At some point, you won’t feel content with where you’re at. You’ll feel frustrated, like you’re tired of the grind, or feeling like you could be playing at a higher level. You’ll say to yourself, “If only I was on that team or playing at that level, then things would be better.” I will be starting my fifth year of junior hockey this season. I’ve seen it all in terms of kids coming and going from different teams for all different reasons. A common theme I’ve noticed is that kids who aren’t happy in one place, won’t be any happier in another place. Those kids will blame their performance or unhappiness based on every external circumstance imaginable. I challenge you, whenever you feel frustrated or longing for something different to first look inside at yourself. Are these problems I could solve by doing something different? How can I make a more positive impact on this environment? Is it possible that these issues are the result of my actions? The grass is not always greener. Accomplish everything you can where you are at, before you think about moving on to “bigger and better” things. I’ve been with this organization through winning and losing seasons, coaching changes, and everything in between. I’ve been able to first look internally at my personal struggles, instead of blaming external circumstances. Anywhere else I could have gone, would not have been as good a place for me. I’m incredibly grateful I’ve been able to play hockey at a high level and live at home, while nearly all of my hockey friends have had to move away at a young age. To graduate at MMU, and to now be able to work at Fit 2 Excel have all been blessings as a result of staying with it. Make the Big Time Where You’re At.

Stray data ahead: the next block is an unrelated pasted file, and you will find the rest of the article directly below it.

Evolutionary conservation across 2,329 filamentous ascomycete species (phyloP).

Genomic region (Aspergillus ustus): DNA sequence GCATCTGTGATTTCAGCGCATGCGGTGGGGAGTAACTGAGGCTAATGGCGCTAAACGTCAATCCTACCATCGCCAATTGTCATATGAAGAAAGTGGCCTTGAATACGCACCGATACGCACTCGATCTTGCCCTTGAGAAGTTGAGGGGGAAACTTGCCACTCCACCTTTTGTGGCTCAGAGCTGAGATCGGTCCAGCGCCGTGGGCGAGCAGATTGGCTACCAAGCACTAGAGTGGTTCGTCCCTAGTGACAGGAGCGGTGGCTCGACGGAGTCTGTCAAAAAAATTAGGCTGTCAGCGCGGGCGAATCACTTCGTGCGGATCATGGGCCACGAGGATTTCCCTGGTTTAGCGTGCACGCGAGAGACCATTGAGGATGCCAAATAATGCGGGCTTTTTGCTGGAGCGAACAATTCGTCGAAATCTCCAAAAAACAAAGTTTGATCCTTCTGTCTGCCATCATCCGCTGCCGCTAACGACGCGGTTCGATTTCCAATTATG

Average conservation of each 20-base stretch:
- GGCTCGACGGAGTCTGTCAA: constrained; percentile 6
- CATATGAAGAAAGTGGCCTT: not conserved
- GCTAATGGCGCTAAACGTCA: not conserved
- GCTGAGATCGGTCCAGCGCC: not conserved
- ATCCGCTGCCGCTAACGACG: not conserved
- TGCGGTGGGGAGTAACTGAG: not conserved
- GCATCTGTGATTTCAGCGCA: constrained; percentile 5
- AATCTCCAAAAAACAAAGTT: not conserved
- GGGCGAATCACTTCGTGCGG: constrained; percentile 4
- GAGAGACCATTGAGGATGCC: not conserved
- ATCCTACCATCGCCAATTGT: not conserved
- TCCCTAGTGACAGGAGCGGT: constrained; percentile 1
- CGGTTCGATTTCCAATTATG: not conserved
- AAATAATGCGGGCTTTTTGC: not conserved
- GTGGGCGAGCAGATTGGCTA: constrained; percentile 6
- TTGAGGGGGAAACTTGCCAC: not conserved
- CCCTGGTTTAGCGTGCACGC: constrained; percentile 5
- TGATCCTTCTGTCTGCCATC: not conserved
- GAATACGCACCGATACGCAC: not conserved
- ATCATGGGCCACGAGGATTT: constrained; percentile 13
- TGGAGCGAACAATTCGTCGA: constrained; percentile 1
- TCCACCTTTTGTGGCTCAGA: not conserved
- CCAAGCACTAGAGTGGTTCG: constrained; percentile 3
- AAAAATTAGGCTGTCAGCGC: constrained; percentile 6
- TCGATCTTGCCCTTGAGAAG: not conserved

Learn to work hard. If you’re motivated, this will be easy. You won’t need someone to tell you to wake up early, to eat healthy, to go to the gym, or to seek out extra skills work. Working hard is the easy part. The hard part comes when you realize that hard work isn’t enough. You need to work smart as well. You’ll need to learn to ask yourself tough questions, and answer them honestly. If you’re always thinking of how to become better not solely through effort, you’ll discover strategies that I’ve yet to discover. This could bring you to a level beyond what you thought possible. So get after it, and have fun along the way.